Movalia was eventually ﬁred, but employees I spoke with believed his tenure exempliﬁed Cognizant’s approach to hiring moderators: ﬁnd bodies wherever you can, ask as few questions as possible, and get them into a seat on the production ﬂoor where they can start working.
The result is a raucous workplace where managers send regular emails to the staff complaining about their behavior on the site. Nearly every person I interviewed independently compared the Tampa ofﬁce to a high school. Loud altercations, often over workplace romances, regularly take place between co-workers. Verbal and physical ﬁghts break out on a monthly basis, employees told me. A dress code was instituted to discourage employees from wearing provocative clothing to work — “This is not a night club,” read an email to all employees obtained by The Verge. Another email warned employees that there had been “numerous incidents of theft” on the property, including stolen food from the ofﬁce refrigerator, food from vending machines, and employees’ personal items.
Michelle Bennetti and Melynda Johnson both began working at the Tampa site in June 2018. They told me that the daily difﬁculty of moderating content, combined with a chaotic ofﬁce environment, made life miserable.
“At ﬁrst it didn’t bother me — but after a while, it started taking a toll,” Bennetti told me. “I got to feel, like, a cloud — a darkness — over me. I started being depressed. I’m a very happy, outgoing person, and I was [becoming] withdrawn. My anxiety went up. It was hard to get through it every day. It started affecting my home life.”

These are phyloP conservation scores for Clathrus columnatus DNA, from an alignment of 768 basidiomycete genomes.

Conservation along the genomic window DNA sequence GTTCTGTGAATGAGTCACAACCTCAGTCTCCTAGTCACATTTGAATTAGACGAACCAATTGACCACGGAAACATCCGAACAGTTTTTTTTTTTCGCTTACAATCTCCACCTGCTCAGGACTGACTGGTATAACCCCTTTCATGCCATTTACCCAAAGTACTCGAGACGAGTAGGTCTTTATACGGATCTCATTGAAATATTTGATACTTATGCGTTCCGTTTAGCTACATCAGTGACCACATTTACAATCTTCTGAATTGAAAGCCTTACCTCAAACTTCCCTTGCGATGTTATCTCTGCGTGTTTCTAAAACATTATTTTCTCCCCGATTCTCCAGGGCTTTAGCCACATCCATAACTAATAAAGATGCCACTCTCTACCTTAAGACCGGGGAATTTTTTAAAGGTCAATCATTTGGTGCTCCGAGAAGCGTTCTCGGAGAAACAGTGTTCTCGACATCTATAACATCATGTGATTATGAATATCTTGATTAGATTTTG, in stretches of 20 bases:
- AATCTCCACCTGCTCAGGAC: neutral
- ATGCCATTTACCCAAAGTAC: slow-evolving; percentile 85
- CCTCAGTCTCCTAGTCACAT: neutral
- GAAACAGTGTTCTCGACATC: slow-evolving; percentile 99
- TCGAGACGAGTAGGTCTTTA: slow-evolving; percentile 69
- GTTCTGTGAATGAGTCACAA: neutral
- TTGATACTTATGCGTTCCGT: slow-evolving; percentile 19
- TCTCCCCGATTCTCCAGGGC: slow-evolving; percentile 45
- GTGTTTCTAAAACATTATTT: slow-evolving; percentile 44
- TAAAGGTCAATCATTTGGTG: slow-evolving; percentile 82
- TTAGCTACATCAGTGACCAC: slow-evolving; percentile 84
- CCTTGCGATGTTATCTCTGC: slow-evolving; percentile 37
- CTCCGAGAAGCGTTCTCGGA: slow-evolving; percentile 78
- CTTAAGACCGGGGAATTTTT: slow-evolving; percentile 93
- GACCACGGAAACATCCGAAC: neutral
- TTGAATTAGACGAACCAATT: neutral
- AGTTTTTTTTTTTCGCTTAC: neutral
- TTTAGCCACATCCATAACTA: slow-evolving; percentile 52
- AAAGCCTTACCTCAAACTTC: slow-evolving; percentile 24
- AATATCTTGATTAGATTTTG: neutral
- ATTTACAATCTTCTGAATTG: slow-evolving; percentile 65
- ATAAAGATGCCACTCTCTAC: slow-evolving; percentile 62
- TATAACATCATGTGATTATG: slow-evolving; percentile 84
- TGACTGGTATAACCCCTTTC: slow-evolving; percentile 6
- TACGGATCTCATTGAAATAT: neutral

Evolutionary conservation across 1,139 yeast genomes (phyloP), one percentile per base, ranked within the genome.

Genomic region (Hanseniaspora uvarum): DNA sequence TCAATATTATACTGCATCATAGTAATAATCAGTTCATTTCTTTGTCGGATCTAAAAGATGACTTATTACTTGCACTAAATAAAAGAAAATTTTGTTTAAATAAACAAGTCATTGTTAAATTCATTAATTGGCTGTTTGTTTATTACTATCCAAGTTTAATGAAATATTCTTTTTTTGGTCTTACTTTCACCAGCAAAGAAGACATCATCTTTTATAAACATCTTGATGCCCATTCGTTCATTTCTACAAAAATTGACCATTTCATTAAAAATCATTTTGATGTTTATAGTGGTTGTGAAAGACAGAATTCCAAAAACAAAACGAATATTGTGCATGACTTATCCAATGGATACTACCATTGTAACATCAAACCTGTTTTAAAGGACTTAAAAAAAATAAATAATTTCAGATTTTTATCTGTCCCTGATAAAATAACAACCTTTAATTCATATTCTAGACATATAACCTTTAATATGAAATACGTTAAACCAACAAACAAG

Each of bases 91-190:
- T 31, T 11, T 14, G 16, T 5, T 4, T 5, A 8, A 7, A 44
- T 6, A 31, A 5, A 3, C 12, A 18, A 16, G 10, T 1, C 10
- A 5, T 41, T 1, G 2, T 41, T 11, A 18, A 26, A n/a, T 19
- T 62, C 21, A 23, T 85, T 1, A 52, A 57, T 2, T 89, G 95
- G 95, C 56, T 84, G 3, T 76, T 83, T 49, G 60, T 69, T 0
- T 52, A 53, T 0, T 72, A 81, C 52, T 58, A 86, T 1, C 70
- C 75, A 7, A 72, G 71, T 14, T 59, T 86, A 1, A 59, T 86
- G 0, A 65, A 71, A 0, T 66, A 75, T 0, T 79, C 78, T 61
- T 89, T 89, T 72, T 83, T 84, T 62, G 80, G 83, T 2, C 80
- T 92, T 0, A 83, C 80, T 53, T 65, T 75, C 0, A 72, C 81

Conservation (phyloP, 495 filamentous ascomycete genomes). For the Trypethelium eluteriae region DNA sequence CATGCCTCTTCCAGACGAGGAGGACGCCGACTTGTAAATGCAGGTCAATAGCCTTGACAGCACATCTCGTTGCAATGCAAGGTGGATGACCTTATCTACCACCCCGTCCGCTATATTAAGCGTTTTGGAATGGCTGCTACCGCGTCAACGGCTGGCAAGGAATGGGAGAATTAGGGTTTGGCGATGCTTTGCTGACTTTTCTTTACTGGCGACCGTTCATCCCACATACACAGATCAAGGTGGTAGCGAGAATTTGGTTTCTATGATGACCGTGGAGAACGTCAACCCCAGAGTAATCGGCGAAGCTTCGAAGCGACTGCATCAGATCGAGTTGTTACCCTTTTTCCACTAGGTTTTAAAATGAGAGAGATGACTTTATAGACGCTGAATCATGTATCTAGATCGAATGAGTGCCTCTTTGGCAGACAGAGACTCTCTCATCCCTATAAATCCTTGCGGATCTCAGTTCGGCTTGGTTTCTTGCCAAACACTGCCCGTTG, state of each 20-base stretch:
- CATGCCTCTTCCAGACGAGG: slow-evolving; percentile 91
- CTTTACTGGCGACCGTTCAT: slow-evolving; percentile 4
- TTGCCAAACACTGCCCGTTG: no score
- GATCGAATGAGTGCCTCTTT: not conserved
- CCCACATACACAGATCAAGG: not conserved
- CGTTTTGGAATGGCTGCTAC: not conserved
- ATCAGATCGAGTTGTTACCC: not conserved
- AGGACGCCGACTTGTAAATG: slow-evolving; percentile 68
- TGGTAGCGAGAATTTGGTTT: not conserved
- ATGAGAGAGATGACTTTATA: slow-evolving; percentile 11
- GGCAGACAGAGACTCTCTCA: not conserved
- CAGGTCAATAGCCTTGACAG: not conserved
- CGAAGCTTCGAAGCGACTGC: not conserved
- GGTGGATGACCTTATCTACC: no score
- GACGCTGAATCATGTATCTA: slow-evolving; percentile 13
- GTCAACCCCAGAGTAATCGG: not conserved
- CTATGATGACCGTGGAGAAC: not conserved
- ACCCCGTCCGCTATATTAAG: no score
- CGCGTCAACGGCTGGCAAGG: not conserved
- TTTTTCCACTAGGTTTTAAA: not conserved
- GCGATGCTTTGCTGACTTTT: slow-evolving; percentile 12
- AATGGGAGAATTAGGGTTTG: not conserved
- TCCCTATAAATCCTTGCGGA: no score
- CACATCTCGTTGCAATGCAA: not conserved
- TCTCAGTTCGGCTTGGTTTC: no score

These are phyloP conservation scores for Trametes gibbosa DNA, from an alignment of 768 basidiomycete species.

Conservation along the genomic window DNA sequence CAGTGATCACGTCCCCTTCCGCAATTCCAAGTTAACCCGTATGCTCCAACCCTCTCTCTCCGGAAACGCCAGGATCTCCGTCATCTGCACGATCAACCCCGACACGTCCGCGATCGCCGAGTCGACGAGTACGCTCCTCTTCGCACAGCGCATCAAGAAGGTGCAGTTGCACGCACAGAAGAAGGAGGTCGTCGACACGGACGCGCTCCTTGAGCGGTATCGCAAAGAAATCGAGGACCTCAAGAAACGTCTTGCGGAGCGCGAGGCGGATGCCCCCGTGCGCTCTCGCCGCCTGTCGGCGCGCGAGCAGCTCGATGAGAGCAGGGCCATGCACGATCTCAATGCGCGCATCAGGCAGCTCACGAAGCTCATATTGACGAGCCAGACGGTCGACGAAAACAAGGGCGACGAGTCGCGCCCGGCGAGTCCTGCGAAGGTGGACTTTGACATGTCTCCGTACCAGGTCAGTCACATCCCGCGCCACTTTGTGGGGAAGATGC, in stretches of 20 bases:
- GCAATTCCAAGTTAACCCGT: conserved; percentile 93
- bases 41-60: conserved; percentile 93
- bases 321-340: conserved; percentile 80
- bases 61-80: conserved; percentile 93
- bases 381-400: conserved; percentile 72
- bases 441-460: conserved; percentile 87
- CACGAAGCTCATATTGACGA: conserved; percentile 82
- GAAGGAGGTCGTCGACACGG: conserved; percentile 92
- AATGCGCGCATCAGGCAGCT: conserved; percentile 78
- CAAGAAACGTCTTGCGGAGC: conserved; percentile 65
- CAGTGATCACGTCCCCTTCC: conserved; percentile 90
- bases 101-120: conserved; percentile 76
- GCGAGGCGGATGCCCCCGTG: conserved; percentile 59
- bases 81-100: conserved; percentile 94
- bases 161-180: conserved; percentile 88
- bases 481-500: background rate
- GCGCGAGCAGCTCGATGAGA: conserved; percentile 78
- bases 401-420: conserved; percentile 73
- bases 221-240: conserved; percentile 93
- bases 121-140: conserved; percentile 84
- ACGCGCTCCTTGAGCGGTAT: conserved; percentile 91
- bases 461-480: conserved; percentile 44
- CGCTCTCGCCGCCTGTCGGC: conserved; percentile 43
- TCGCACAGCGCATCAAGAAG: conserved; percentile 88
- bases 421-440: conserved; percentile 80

Johnson was particularly disturbed by the site’s sole bathroom, which she regularly found in a state of disrepair. (The company says it has janitors available every shift in Tampa.) In the stalls, signs posted in response to employee misbehavior proliferated. Do not use your feet to ﬂush the toilet. Do not ﬂush more than ﬁve toilet seat covers at one time. Do not put any substances, natural or unnatural, on the walls.
“And obviously the signs are there for a reason, because people are doing this,” said Johnson, who worked at the site until March. “Every bit of that building was absolutely disgusting. You’d go in the bathroom and there would be period blood and poop all over the place. It smelled horrendous all the time.”
The work day in Tampa is divided into ﬁve shifts, and desks are shared between employees. Contractors I spoke with said they would frequently come to work and ﬁnd their workstation for the day in dire condition — encountering boogers, ﬁngernails, and pubic hairs, among other items. The desks would be cleaned whenever Facebook made one of its regular planned visits to the site. At other times, employees told me, the ofﬁce was ﬁlthy.
Florida law does not require employers to offer sick leave, and so Cognizant workers who feel ill must instead use personal leave time. (They are granted ﬁve hours of personal leave per pay period.) Missing work is one of the few reasons Cognizant regularly ﬁres its contractors. And so to avoid receiving an “occurrence,” as the company calls unapproved absences, contractors who have exhausted their break time come to work sick — and occasionally vomit in trash cans on the production ﬂoor.